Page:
The words of Richard "Rick" Holinger of Geneva, known for his engaging columns for Shaw Media, appear in a new collection of poems that can entertain and comfort readers navigating the uneasy pandemic landscape.

Holinger's poems make inward tracks to his two, well-loved retreats in the heart of nature. He named the book "North of Crivitz" after the community near a Wisconsin family cabin he's visited since he was 1 year old. The town lies about 60 miles north of Green Bay.

"At first, I thought, 'What a terrible time to launch this book,'" he said in announcing its release. "On second thought, perhaps it’s a great time. I hope it brings some solace and hope for better days to its readers."

Published by Kelsay Books, the collection has garnered glowing reviews from leading poets, including Carol Frost, who writes: “In fine poems where a man finds the way in to a place where deer incite him to dance with them, wandering to ponds when days give back to night, to a woods on County C where stillness is untranslatable yet, often with a fishing pole in hand, nearly always with the past as companion – brother, father, grandparent, wife – Richard Holinger gives us a map to the interior and the way home.”

He recently retired after 40 years of teaching English at Marmion Academy in Aurora. And while he misses the camaraderie, he has more time to focus on his writing.

“I have a framed quote above my desk,” he said, citing the Audur Olafsdottir line, “What inspires me most? Silence."

Holinger has been writing a journal since he was 19, but starting on the Ides of March 2020, he converted to keeping a "corona journal" online, noting "these times are so crazy."

The pandemic is referenced in the new book in the title of the final poem, "Bluebells in the Time of Coronavirus."

"Some of the poems go back as far as my being in my twenties, that would be in the 1970s," he said. "The coronavirus poem came from a walk in the woods [with his wife this] April. It was in one of the two locations where so many of the poems take place – out in Plano in the floodplain."

The Plano property has long been in his extended family.

He described the poem as "trying to deal with something very unusual and taking a walk through the woods and luxuriating with the simple beauty of bluebells or a blue heron or an eagle flying overhead … such a wonderful way to deal with the times we're living in today. It's the absence [of coronavirus] that is at the heart of the poem."

The first poem in the collection became the book's title, "North of Crivitz."

"Once you go past Crivitz, you don't run into any four- or six-lane [roads]," Holinger said. "You're in the north woods. … You are immersed in a different world – the same feeling I get on that beautiful wooded floodplain near Plano where Big Rock Creek runs through. You are divorced from buildings and noise and neon. You just connect with a different kind of spirit and feeling. I think that's what a lot of poems in the book try to evoke. I didn't try to evoke that writing them. I think a poet should try to receive, not create."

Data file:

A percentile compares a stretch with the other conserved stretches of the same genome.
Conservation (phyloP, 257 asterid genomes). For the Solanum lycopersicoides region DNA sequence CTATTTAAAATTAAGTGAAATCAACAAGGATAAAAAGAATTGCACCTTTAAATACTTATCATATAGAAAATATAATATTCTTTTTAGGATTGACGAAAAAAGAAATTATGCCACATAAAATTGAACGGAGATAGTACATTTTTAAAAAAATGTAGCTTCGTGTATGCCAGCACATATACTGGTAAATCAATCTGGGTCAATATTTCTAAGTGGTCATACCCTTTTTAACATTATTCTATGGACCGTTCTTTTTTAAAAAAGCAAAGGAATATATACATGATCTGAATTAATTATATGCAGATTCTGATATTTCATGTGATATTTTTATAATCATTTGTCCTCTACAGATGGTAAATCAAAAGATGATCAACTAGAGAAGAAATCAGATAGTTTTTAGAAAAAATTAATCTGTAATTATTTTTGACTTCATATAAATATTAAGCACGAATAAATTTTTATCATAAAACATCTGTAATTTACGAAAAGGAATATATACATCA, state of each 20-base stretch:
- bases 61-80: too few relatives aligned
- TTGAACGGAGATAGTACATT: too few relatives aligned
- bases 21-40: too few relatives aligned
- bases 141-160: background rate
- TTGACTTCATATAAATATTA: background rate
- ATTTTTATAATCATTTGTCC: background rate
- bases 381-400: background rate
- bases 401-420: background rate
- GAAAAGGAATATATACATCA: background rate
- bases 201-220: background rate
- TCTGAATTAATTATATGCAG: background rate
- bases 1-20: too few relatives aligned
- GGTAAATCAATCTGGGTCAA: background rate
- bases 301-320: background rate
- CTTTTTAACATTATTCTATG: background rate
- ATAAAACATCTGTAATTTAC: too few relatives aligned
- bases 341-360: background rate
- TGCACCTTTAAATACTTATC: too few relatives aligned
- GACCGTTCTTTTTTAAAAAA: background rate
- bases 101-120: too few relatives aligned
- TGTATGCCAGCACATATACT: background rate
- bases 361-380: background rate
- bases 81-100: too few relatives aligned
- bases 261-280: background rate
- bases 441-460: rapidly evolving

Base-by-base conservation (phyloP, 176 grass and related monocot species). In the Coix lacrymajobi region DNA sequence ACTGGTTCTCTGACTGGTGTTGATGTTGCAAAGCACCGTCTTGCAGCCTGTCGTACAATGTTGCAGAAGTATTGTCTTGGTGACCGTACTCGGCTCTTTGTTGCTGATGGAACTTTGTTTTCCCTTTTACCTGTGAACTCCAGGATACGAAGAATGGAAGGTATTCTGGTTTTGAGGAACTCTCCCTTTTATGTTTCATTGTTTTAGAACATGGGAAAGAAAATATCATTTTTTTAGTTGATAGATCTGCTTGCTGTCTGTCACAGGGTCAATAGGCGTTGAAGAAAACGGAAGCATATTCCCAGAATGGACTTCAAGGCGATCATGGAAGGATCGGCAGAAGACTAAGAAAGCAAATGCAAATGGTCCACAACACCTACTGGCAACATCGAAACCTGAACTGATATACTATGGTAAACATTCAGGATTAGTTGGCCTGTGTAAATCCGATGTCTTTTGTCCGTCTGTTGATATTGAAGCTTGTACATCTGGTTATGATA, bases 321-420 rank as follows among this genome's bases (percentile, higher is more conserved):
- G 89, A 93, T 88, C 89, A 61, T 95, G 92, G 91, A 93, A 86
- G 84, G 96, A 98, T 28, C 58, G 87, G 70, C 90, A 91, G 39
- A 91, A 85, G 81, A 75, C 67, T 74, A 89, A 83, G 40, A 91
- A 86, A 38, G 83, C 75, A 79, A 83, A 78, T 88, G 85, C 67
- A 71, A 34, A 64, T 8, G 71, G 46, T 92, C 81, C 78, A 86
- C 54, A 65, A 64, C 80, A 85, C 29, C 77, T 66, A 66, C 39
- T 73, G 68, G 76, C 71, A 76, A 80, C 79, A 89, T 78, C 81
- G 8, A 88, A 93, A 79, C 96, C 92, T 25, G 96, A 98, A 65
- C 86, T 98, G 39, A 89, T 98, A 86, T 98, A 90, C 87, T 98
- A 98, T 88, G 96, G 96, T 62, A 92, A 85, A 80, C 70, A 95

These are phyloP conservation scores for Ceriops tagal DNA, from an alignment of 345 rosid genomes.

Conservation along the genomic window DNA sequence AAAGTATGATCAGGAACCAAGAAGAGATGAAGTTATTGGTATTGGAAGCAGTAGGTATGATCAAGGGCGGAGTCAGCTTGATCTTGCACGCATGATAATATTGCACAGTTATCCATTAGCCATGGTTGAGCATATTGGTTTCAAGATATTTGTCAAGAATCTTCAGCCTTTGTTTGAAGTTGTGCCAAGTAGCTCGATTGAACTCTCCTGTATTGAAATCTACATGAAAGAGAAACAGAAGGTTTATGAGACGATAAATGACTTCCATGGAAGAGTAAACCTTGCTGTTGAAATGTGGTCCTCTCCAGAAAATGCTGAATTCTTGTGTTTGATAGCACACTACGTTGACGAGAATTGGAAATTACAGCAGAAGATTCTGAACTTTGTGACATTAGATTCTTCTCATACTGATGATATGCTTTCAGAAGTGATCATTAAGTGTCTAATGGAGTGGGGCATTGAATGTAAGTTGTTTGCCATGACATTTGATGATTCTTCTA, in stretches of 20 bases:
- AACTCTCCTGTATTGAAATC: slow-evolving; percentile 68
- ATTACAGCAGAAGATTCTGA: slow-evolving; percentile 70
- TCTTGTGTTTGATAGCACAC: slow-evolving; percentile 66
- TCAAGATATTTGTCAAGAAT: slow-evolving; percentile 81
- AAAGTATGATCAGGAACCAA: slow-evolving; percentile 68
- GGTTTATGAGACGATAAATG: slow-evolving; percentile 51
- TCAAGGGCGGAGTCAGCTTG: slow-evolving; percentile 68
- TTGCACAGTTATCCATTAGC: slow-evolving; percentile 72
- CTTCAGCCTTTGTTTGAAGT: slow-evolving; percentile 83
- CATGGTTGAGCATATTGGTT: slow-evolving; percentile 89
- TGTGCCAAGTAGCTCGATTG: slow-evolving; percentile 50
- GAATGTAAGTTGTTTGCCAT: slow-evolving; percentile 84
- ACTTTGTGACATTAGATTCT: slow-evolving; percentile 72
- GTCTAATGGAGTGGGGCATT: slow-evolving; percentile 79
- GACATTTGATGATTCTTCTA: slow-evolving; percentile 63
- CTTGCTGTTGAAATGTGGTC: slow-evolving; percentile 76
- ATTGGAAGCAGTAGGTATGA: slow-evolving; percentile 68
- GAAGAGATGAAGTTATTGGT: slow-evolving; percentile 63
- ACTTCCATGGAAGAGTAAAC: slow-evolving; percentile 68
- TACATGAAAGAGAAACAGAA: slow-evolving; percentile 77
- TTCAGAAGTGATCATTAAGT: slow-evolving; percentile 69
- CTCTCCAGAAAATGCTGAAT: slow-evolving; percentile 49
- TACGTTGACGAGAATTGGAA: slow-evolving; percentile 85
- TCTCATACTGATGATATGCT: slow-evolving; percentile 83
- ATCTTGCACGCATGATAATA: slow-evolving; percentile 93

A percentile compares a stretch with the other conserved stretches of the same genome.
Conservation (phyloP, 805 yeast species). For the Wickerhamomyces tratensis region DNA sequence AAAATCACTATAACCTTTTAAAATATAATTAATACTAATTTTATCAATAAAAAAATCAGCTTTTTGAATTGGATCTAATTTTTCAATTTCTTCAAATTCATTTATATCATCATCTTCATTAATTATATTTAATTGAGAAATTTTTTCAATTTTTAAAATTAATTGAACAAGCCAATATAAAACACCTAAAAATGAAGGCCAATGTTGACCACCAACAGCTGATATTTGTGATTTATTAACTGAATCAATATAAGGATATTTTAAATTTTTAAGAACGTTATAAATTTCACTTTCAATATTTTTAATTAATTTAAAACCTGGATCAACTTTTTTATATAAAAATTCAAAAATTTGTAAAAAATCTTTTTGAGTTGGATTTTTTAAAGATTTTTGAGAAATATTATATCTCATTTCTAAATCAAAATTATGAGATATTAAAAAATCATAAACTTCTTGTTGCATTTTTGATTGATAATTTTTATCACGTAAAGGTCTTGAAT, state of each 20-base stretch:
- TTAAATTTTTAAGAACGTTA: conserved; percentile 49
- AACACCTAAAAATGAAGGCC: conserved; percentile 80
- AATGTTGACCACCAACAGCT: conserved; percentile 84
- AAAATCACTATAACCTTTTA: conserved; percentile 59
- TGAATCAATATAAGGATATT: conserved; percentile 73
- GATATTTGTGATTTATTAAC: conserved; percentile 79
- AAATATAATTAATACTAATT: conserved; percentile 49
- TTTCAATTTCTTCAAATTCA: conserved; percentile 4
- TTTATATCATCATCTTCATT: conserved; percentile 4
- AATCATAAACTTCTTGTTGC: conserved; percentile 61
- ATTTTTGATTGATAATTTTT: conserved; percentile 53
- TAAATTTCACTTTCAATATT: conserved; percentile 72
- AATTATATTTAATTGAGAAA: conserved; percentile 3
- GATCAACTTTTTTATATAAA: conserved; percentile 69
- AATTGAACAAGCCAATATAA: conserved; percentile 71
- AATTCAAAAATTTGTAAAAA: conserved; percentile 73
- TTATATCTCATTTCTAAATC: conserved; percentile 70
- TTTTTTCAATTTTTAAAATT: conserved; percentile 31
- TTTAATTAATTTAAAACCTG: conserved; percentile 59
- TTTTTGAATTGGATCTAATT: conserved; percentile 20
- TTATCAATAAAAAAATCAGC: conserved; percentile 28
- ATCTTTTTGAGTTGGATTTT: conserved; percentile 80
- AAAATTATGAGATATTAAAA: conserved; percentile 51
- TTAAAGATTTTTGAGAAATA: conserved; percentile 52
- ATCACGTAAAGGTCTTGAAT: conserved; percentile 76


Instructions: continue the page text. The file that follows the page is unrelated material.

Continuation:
During his stays in Wisconsin, he keeps a journal to record the experience.

"Usually, the poetry comes afterward once it simmers a little bit and takes form and affects me more than the immediate moment," Holinger said. "Usually, I will hammer out a first draft longhand with a fountain pen. I love the scratch of the fountain pen on paper."

It was in his 20s that he gravitated from only writing short stories to also writing poems.

"Poems are so much shorter, you could usually tell right away if it worked or not," he said. “Two weeks later, you could tell for sure.”

Holinger facilitates a creative writing workshop for the Geneva Public Library, which is on temporary hiatus from meeting at the library during the pandemic.

"I love being with the community of writers," he said of the group. "We are all writers who really see writing as an occupation, as a calling. We all have a passion for writing."

Fans soon can catch his collection of humorous and poignant newspaper columns for Shaw Media titled "Kangaroo Rabbits and Galvanized Fences: Views of a Guy Who Wants to Know, ‘What Do They Make Pinewood Derby Cars Out Of?'" Currently, he's revisiting and editing essays he plans to collect for publication, tentatively titled “The Grounding of Flyover States: Flights from a Midwestern Essayist.” And on the poetry front, he describes some of his most recent work as third-person soliloquies – "it tries to get into the minds of people in history who change the way we imagine. It begins with Homer and goes up to Mother Teresa and Steve Jobs."

Holinger’s poetry, fiction, creative nonfiction and book reviews have appeared in The Southern Review, The Iowa Review, and Boulevard, and been nominated for three Pushcart Prizes. His collection titled "Not Everybody's Nice" won the 2012 Split Oak Press Flash Prose Chapbook Contest.

To follow more of Holinger's creative output, visit "North of Crivitz" is available on his website and at Amazon.

Rick Holinger's new poetry collection is titled "North of Crivitz."
Rick Holinger's new poetry collection is titled "North of Crivitz."